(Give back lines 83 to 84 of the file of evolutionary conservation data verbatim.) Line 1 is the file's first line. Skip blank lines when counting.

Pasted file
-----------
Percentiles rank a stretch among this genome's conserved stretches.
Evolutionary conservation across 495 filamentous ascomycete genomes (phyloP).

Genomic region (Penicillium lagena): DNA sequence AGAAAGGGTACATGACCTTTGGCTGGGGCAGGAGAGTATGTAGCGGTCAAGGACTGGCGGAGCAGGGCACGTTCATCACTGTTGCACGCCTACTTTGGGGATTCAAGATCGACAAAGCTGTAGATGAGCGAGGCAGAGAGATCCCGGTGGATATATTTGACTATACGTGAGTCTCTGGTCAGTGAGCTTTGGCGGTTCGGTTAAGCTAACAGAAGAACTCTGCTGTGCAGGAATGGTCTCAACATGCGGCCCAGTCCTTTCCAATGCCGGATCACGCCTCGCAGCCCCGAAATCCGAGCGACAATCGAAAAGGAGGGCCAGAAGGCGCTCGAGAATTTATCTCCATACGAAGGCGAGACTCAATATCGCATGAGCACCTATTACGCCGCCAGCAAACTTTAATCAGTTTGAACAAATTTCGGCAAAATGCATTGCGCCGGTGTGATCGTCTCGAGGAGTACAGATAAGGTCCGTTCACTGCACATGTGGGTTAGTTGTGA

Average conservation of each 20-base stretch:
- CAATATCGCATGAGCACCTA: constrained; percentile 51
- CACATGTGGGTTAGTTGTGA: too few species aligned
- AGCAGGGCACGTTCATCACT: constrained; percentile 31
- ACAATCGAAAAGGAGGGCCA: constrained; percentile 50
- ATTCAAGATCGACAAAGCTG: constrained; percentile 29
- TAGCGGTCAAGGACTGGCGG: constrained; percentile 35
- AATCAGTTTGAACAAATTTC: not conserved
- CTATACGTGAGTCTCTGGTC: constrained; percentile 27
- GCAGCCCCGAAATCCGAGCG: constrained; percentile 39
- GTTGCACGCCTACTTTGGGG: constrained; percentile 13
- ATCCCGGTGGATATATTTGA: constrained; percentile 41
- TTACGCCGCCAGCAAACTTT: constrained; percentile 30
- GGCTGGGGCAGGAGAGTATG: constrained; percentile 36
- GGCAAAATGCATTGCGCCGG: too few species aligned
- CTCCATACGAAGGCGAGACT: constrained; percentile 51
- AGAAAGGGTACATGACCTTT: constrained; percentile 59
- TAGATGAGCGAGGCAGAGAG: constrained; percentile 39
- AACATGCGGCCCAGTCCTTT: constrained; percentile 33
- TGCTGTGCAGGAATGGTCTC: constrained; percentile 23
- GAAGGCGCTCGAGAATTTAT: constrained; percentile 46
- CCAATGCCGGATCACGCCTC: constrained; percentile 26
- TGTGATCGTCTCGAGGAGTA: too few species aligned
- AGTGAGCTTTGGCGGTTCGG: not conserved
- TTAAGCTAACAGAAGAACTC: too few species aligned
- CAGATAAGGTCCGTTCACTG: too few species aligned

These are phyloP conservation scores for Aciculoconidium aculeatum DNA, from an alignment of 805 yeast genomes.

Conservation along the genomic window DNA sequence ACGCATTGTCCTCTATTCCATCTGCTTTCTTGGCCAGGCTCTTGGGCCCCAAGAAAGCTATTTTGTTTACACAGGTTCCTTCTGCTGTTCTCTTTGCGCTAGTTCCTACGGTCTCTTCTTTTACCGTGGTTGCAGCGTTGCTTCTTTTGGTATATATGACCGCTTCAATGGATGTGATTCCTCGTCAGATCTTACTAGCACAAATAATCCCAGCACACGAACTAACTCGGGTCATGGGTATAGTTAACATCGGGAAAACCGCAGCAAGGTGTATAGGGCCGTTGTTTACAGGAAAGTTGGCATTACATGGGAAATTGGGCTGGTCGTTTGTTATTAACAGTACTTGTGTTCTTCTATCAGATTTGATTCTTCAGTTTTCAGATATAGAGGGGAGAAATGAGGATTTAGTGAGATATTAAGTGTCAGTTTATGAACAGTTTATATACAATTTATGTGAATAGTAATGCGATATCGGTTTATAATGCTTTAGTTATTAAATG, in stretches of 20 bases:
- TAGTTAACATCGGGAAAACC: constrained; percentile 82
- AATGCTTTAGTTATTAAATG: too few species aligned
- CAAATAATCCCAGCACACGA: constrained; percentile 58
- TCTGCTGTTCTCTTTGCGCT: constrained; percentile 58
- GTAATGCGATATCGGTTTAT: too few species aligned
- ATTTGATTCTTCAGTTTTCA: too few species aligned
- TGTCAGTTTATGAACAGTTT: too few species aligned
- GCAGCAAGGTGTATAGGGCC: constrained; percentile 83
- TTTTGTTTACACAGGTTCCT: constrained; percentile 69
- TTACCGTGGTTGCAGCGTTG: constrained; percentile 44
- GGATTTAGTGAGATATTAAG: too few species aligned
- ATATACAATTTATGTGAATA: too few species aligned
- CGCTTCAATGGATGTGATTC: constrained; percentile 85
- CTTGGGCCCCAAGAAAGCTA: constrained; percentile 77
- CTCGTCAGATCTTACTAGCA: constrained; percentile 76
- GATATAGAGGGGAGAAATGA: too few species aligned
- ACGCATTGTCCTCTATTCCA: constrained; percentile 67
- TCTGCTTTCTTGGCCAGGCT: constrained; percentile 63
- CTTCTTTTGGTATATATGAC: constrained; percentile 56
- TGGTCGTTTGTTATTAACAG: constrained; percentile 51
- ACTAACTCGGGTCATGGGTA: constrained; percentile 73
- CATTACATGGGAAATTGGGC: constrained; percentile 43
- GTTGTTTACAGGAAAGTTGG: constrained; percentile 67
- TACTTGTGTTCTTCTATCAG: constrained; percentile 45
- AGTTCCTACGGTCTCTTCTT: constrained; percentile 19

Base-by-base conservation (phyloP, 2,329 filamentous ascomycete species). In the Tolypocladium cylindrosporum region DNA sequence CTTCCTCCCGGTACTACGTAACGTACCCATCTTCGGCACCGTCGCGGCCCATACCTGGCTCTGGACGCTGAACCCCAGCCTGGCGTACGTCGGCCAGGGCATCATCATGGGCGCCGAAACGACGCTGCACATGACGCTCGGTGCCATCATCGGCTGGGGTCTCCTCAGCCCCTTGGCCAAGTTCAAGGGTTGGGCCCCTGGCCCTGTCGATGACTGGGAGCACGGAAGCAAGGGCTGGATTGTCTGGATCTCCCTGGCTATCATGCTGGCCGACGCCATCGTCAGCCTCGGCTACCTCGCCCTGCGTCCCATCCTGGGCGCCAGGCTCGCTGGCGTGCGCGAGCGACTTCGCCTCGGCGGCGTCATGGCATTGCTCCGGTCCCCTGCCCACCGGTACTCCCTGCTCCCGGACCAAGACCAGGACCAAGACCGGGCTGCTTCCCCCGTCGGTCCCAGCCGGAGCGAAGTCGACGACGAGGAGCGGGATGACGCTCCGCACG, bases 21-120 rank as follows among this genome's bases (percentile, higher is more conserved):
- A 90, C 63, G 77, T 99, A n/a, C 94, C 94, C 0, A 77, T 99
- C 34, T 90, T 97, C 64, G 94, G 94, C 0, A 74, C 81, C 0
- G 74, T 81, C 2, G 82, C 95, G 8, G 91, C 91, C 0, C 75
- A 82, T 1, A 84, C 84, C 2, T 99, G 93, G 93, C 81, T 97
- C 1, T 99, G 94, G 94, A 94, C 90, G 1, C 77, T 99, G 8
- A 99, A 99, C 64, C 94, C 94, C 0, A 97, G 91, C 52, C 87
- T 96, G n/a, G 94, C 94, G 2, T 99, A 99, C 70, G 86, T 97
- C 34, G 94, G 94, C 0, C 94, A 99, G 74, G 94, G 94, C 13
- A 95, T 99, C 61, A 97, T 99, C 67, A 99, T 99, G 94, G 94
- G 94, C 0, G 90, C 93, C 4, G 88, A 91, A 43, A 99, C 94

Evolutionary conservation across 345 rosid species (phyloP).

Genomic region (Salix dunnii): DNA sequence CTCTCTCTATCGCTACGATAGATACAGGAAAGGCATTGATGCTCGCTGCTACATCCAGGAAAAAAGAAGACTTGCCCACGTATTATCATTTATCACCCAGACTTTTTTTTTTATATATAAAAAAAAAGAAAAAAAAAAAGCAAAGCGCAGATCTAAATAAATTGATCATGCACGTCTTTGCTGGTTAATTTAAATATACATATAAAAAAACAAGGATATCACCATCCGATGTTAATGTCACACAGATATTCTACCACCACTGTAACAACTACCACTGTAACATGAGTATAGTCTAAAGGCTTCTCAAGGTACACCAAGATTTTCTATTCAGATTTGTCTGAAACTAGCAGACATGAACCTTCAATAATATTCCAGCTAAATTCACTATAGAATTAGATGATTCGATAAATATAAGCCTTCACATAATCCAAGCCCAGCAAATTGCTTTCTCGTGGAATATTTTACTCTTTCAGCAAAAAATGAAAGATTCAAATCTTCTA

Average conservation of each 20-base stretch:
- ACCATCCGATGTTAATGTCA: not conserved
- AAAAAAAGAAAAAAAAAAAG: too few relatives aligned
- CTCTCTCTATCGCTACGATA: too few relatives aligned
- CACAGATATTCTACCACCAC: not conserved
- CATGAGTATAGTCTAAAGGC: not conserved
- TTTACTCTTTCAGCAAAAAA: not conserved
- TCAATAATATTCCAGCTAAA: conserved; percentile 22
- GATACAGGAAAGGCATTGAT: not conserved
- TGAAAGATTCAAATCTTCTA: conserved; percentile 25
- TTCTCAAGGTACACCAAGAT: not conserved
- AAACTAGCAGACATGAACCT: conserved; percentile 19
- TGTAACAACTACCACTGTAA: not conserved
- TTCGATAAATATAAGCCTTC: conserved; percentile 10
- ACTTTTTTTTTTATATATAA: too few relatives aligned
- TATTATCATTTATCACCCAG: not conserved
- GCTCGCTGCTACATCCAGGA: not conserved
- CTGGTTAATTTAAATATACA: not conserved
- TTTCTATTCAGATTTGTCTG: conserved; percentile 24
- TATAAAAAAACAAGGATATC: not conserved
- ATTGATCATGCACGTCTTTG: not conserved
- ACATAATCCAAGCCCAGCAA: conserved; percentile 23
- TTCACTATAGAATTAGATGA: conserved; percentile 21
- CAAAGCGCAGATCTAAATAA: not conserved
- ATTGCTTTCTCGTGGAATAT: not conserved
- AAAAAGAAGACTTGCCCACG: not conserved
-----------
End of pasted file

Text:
- TTCGATAAATATAAGCCTTC: conserved; percentile 10
- ACTTTTTTTTTTATATATAA: too few relatives aligned